* nulls (unquoted word NULL)
       * strings (delimited with single quote marks);
       * note: leading and trailing percent mark (%) and underscore (_)
         can be used as wildcards in quoted strings for use with
         the LIKE and CLIKE operators
       * note: escaped single quotation marks within strings are not
         supported, neither are embedded commas, use placeholders instead

  set_clause ::=
    * a comma-separated list of column = value pairs
    * see val_list for acceptable value formats

  where_clause ::=
    * a single "column/value <op> column/value" predicate, optionally
      preceded by "NOT"
    * note: multiple predicates combined with ORs or ANDs are not supported
    * see val_list for acceptable value formats
    * op may be one of:
         < > >= <= = <> LIKE CLIKE IS
    * CLIKE is a case insensitive LIKE

  order_clause ::= column_name [ASC|DESC]
    * a single column optional ORDER BY clause is supported
    * as in standard SQL, if neither ASC (ascending) nor
      DESC (descending) is specified, ASC becomes the default


DBI::SQL::Nano::Statement operates on exactly one table. This table will be opened by inherit from DBI::SQL::Nano::Statement and implements the open_table method.

  sub open_table ($$$$$)
      return Your::Table->new( \%attributes );

DBI::SQL::Nano::Statement_ expects a rudimentary interface is implemented by the table object, as well as SQL::Statement expects.

  package Your::Table;

  use vars qw(@ISA);
  @ISA = qw(DBI::SQL::Nano::Table);

  sub drop ($$)        { ... }
  sub fetch_row ($$$)  { ... }
  sub push_row ($$$)   { ... }
  sub push_names ($$$) { ... }
  sub truncate ($$)    { ... }
  sub seek ($$$$)      { ... }

The base class interfaces are provided by DBI::SQL::Nano::Table_ in case of relying on DBI::SQL::Nano or SQL::Eval::Table (see SQL::Eval for details) otherwise.


There are no known bugs in DBI::SQL::Nano::Statement. If you find a one and want to report, please see DBI for how to report bugs.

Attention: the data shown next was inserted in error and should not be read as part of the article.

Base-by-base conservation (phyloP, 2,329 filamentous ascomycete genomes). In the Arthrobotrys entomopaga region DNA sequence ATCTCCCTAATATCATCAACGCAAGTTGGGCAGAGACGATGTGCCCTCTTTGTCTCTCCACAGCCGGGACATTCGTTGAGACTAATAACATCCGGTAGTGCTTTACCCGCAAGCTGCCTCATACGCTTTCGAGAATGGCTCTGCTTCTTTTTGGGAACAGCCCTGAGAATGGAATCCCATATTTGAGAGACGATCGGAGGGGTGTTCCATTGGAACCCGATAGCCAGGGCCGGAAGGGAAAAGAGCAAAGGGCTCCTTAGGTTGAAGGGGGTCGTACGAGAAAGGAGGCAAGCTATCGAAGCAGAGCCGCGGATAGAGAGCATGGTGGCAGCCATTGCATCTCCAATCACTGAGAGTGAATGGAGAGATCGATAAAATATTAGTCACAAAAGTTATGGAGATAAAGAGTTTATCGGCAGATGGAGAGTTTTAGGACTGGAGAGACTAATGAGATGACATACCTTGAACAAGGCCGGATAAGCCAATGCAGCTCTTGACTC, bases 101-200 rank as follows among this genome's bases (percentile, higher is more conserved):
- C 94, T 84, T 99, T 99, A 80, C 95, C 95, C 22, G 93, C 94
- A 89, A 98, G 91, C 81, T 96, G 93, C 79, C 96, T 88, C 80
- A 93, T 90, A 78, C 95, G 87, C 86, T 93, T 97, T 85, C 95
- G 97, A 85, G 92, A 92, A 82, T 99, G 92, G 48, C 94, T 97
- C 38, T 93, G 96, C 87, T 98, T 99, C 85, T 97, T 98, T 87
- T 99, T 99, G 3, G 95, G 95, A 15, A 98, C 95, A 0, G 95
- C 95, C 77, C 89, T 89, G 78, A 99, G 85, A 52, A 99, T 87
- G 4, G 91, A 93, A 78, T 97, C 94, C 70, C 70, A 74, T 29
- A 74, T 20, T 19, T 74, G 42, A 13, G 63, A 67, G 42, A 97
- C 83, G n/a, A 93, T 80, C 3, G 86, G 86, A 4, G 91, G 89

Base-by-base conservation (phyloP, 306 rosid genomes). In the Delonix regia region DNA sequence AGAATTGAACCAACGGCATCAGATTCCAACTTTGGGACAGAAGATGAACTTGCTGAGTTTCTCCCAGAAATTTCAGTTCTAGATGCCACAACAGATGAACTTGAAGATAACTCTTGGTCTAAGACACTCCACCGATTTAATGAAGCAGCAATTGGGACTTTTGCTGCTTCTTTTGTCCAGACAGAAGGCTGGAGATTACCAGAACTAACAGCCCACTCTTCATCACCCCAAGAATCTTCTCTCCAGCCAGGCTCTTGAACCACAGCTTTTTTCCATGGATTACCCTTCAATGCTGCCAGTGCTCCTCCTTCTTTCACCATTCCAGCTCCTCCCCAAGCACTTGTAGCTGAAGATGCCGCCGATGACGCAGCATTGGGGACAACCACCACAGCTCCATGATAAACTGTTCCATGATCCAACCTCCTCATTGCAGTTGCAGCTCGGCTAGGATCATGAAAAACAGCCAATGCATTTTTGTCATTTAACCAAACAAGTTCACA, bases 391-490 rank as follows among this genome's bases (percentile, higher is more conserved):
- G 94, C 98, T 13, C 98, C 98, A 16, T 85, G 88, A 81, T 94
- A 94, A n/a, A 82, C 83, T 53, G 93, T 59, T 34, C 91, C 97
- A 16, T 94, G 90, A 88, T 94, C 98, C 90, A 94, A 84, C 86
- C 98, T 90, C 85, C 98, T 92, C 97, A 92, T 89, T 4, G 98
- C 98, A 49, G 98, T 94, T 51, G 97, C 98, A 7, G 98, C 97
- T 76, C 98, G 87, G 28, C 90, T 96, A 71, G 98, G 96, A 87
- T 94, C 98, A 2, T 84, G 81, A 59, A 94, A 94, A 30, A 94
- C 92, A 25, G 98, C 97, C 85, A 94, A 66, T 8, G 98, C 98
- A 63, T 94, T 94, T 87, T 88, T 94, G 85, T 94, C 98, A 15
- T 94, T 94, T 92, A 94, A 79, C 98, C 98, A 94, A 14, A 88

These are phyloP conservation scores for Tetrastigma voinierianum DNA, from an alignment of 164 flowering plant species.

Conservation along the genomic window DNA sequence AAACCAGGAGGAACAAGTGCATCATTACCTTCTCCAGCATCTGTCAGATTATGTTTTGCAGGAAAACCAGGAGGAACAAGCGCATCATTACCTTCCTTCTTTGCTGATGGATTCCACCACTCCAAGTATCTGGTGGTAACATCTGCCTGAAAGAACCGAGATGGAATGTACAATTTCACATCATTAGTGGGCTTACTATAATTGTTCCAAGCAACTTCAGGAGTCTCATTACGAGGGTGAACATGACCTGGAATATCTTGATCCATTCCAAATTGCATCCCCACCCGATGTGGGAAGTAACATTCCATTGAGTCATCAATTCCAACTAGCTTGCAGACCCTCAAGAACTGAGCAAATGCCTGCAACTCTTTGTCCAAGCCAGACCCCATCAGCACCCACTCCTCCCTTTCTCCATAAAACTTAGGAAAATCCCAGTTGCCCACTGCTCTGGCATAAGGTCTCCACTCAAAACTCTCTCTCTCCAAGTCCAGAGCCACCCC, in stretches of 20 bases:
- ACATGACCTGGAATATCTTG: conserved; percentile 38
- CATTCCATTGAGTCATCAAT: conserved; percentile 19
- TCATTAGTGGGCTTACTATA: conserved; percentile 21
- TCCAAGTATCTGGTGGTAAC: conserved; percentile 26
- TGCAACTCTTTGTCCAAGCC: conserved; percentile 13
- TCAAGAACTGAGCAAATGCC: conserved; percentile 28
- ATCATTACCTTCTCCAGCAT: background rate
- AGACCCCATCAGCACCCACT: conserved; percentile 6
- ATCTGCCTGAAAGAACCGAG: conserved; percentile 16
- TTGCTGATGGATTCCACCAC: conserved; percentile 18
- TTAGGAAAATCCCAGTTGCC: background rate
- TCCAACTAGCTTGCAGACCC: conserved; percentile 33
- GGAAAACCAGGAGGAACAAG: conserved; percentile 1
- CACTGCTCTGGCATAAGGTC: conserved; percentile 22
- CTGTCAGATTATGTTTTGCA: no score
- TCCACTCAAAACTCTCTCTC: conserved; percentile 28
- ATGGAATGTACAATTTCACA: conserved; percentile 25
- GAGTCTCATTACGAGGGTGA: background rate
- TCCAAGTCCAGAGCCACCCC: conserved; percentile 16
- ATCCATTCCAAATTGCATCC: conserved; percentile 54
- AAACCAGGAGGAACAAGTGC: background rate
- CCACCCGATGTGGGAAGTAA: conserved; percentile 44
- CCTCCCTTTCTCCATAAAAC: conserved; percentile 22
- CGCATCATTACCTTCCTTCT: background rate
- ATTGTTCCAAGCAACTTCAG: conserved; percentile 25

DBI::SQL::Nano::Statement is designed to provide a minimal subset for executing SQL statements.

The most important limitation might be the restriction on one table per statement. This implies, that no JOINs are supported and there cannot be any foreign key relation between tables.

The where clause evaluation of DBI::SQL::Nano::Statement is very slow (SQL::Statement uses a precompiled evaluation).

INSERT can handle only one row per statement. To insert multiple rows, use placeholders as explained in DBI.

The DBI::SQL::Nano parser is very limited and does not support any additional syntax such as brackets, comments, functions, aggregations etc.

In contrast to SQL::Statement, temporary tables are not supported.


Tim Bunce provided the original idea for this module, helped me out of the tangled trap of namespaces, and provided help and advice all along the way. Although I wrote it from the ground up, it is based on Jochen Wiedmann's original design of SQL::Statement, so much of the credit for the API goes to him.


This module is originally written by Jeff Zucker < jzucker AT >

This module is currently maintained by Jens Rehsack < jrehsack AT >

Copyright (C) 2010 by Jens Rehsack, all rights reserved. Copyright (C) 2004 by Jeff Zucker, all rights reserved.

You may freely distribute and/or modify this module under the terms of either the GNU General Public License (GPL) or the Artistic License, as specified in the Perl README file.